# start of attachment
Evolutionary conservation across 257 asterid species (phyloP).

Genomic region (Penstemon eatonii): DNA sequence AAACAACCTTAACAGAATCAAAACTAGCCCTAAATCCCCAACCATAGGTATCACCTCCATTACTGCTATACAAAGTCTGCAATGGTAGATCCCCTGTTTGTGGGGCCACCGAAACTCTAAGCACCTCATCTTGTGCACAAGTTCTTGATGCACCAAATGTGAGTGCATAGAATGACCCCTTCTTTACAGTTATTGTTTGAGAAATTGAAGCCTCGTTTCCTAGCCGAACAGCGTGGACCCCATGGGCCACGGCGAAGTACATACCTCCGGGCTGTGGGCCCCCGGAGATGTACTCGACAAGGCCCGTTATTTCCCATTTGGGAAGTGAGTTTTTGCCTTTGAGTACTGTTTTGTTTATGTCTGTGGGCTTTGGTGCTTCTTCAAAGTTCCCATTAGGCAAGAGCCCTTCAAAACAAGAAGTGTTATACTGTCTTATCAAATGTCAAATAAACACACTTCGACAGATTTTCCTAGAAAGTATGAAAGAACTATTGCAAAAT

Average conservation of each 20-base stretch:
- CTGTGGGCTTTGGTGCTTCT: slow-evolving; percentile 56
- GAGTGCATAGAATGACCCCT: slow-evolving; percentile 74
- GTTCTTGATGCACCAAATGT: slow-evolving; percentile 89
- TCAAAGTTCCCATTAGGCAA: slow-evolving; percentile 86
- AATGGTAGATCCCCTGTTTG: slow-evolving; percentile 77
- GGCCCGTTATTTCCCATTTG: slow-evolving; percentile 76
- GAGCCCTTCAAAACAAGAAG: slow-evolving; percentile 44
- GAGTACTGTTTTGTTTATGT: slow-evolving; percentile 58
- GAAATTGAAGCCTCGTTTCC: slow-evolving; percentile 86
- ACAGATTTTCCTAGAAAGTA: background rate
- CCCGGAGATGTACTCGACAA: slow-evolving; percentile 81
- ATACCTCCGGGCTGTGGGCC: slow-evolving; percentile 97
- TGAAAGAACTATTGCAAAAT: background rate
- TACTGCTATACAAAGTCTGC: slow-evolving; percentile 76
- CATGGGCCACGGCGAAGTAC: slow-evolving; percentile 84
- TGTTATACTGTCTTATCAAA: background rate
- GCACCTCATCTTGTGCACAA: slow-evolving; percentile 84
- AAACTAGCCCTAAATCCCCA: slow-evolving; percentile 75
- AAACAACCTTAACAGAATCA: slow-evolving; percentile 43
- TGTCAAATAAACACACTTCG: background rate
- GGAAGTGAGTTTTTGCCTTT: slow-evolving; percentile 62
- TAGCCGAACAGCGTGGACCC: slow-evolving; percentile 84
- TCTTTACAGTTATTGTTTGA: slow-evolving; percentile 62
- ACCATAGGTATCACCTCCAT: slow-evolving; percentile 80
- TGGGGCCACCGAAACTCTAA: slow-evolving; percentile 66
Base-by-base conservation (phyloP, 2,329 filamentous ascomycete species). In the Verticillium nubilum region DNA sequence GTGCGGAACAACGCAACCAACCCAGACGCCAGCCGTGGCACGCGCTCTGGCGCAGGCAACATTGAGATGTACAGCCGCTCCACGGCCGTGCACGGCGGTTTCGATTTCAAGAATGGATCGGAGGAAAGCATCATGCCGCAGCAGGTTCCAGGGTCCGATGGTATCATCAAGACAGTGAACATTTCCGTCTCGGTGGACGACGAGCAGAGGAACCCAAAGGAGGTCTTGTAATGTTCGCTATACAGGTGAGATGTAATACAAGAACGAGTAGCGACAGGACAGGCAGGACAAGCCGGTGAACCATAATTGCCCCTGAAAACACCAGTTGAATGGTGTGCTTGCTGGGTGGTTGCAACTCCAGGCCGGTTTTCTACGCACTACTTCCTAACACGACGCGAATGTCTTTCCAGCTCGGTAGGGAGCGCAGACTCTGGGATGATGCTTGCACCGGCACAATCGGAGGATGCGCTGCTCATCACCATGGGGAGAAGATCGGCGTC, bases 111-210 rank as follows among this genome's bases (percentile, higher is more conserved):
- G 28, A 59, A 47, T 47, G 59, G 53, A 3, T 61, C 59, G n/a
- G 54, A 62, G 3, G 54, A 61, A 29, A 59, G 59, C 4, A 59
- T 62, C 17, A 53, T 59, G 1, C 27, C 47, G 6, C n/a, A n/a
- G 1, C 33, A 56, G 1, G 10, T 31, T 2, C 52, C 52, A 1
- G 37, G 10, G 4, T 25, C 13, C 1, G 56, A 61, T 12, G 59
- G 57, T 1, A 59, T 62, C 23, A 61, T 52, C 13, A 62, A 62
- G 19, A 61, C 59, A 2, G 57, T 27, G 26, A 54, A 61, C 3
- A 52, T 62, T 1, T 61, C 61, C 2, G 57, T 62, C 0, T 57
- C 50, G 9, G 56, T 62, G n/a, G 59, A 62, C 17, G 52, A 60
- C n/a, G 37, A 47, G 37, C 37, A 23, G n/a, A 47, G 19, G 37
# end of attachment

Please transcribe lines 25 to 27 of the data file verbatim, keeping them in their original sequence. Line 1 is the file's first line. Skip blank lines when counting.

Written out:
- TAGCCGAACAGCGTGGACCC: slow-evolving; percentile 84
- TCTTTACAGTTATTGTTTGA: slow-evolving; percentile 62
- ACCATAGGTATCACCTCCAT: slow-evolving; percentile 80